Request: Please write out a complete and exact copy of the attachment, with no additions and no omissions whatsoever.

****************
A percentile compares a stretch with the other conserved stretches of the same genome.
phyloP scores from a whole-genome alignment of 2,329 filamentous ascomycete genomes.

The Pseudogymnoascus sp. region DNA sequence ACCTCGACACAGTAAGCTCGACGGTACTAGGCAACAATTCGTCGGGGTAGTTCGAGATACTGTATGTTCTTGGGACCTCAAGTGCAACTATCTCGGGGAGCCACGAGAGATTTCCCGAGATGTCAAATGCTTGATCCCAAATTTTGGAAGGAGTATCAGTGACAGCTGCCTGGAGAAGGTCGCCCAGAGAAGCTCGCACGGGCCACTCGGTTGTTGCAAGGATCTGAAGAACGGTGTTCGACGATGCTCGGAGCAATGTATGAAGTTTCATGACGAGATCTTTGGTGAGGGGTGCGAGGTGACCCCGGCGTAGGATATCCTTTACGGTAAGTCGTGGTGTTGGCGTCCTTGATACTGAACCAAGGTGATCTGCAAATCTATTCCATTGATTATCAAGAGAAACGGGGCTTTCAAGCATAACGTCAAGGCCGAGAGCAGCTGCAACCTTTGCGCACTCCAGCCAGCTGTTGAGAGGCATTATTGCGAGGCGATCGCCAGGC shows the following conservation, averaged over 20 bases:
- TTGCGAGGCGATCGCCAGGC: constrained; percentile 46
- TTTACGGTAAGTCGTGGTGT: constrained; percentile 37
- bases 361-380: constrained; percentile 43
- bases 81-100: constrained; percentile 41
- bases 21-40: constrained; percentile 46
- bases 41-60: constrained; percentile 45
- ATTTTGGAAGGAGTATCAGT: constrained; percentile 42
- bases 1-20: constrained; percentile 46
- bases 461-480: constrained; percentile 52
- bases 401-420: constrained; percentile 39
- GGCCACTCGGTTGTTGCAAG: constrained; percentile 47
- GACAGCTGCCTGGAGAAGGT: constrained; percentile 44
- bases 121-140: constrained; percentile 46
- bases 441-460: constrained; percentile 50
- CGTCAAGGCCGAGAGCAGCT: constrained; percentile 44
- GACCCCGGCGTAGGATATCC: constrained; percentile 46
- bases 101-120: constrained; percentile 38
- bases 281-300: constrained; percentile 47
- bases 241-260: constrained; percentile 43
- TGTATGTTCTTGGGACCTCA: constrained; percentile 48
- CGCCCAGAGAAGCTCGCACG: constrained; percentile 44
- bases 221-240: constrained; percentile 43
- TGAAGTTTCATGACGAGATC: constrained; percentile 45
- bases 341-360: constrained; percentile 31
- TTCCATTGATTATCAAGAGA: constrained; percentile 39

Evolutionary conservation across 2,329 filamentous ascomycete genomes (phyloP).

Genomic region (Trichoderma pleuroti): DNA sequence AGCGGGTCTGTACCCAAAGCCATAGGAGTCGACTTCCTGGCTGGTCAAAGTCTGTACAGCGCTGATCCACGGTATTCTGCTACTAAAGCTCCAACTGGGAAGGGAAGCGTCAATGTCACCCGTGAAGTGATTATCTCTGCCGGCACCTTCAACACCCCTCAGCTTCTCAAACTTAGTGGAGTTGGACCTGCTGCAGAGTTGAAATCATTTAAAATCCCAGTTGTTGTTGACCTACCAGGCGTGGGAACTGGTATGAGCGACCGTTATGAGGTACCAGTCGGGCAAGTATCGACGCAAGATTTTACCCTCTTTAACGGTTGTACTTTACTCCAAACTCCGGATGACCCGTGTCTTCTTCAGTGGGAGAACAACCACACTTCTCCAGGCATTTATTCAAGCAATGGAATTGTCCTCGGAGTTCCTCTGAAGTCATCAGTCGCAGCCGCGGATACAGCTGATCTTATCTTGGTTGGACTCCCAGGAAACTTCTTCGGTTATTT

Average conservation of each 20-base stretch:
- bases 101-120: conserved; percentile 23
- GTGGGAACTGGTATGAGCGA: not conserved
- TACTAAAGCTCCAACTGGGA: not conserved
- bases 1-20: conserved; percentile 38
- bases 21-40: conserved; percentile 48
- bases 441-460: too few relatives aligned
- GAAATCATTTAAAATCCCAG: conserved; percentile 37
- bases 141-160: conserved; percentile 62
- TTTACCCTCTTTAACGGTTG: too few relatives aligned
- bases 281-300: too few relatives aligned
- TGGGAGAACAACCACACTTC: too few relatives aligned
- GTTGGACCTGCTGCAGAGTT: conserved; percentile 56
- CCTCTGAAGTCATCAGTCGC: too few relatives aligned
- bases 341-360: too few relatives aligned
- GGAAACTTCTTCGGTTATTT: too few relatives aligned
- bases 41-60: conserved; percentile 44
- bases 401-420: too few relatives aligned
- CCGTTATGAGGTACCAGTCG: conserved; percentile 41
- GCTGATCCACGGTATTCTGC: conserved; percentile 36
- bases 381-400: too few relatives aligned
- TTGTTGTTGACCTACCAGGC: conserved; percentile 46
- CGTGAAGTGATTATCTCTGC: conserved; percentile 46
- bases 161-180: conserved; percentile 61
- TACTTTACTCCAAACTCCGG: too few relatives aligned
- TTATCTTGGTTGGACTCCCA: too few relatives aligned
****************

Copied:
A percentile compares a stretch with the other conserved stretches of the same genome.
phyloP scores from a whole-genome alignment of 2,329 filamentous ascomycete genomes.

The Pseudogymnoascus sp. region DNA sequence ACCTCGACACAGTAAGCTCGACGGTACTAGGCAACAATTCGTCGGGGTAGTTCGAGATACTGTATGTTCTTGGGACCTCAAGTGCAACTATCTCGGGGAGCCACGAGAGATTTCCCGAGATGTCAAATGCTTGATCCCAAATTTTGGAAGGAGTATCAGTGACAGCTGCCTGGAGAAGGTCGCCCAGAGAAGCTCGCACGGGCCACTCGGTTGTTGCAAGGATCTGAAGAACGGTGTTCGACGATGCTCGGAGCAATGTATGAAGTTTCATGACGAGATCTTTGGTGAGGGGTGCGAGGTGACCCCGGCGTAGGATATCCTTTACGGTAAGTCGTGGTGTTGGCGTCCTTGATACTGAACCAAGGTGATCTGCAAATCTATTCCATTGATTATCAAGAGAAACGGGGCTTTCAAGCATAACGTCAAGGCCGAGAGCAGCTGCAACCTTTGCGCACTCCAGCCAGCTGTTGAGAGGCATTATTGCGAGGCGATCGCCAGGC shows the following conservation, averaged over 20 bases:
- TTGCGAGGCGATCGCCAGGC: constrained; percentile 46
- TTTACGGTAAGTCGTGGTGT: constrained; percentile 37
- bases 361-380: constrained; percentile 43
- bases 81-100: constrained; percentile 41
- bases 21-40: constrained; percentile 46
- bases 41-60: constrained; percentile 45
- ATTTTGGAAGGAGTATCAGT: constrained; percentile 42
- bases 1-20: constrained; percentile 46
- bases 461-480: constrained; percentile 52
- bases 401-420: constrained; percentile 39
- GGCCACTCGGTTGTTGCAAG: constrained; percentile 47
- GACAGCTGCCTGGAGAAGGT: constrained; percentile 44
- bases 121-140: constrained; percentile 46
- bases 441-460: constrained; percentile 50
- CGTCAAGGCCGAGAGCAGCT: constrained; percentile 44
- GACCCCGGCGTAGGATATCC: constrained; percentile 46
- bases 101-120: constrained; percentile 38
- bases 281-300: constrained; percentile 47
- bases 241-260: constrained; percentile 43
- TGTATGTTCTTGGGACCTCA: constrained; percentile 48
- CGCCCAGAGAAGCTCGCACG: constrained; percentile 44
- bases 221-240: constrained; percentile 43
- TGAAGTTTCATGACGAGATC: constrained; percentile 45
- bases 341-360: constrained; percentile 31
- TTCCATTGATTATCAAGAGA: constrained; percentile 39

Evolutionary conservation across 2,329 filamentous ascomycete genomes (phyloP).

Genomic region (Trichoderma pleuroti): DNA sequence AGCGGGTCTGTACCCAAAGCCATAGGAGTCGACTTCCTGGCTGGTCAAAGTCTGTACAGCGCTGATCCACGGTATTCTGCTACTAAAGCTCCAACTGGGAAGGGAAGCGTCAATGTCACCCGTGAAGTGATTATCTCTGCCGGCACCTTCAACACCCCTCAGCTTCTCAAACTTAGTGGAGTTGGACCTGCTGCAGAGTTGAAATCATTTAAAATCCCAGTTGTTGTTGACCTACCAGGCGTGGGAACTGGTATGAGCGACCGTTATGAGGTACCAGTCGGGCAAGTATCGACGCAAGATTTTACCCTCTTTAACGGTTGTACTTTACTCCAAACTCCGGATGACCCGTGTCTTCTTCAGTGGGAGAACAACCACACTTCTCCAGGCATTTATTCAAGCAATGGAATTGTCCTCGGAGTTCCTCTGAAGTCATCAGTCGCAGCCGCGGATACAGCTGATCTTATCTTGGTTGGACTCCCAGGAAACTTCTTCGGTTATTT

Average conservation of each 20-base stretch:
- bases 101-120: conserved; percentile 23
- GTGGGAACTGGTATGAGCGA: not conserved
- TACTAAAGCTCCAACTGGGA: not conserved
- bases 1-20: conserved; percentile 38
- bases 21-40: conserved; percentile 48
- bases 441-460: too few relatives aligned
- GAAATCATTTAAAATCCCAG: conserved; percentile 37
- bases 141-160: conserved; percentile 62
- TTTACCCTCTTTAACGGTTG: too few relatives aligned
- bases 281-300: too few relatives aligned
- TGGGAGAACAACCACACTTC: too few relatives aligned
- GTTGGACCTGCTGCAGAGTT: conserved; percentile 56
- CCTCTGAAGTCATCAGTCGC: too few relatives aligned
- bases 341-360: too few relatives aligned
- GGAAACTTCTTCGGTTATTT: too few relatives aligned
- bases 41-60: conserved; percentile 44
- bases 401-420: too few relatives aligned
- CCGTTATGAGGTACCAGTCG: conserved; percentile 41
- GCTGATCCACGGTATTCTGC: conserved; percentile 36
- bases 381-400: too few relatives aligned
- TTGTTGTTGACCTACCAGGC: conserved; percentile 46
- CGTGAAGTGATTATCTCTGC: conserved; percentile 46
- bases 161-180: conserved; percentile 61
- TACTTTACTCCAAACTCCGG: too few relatives aligned
- TTATCTTGGTTGGACTCCCA: too few relatives aligned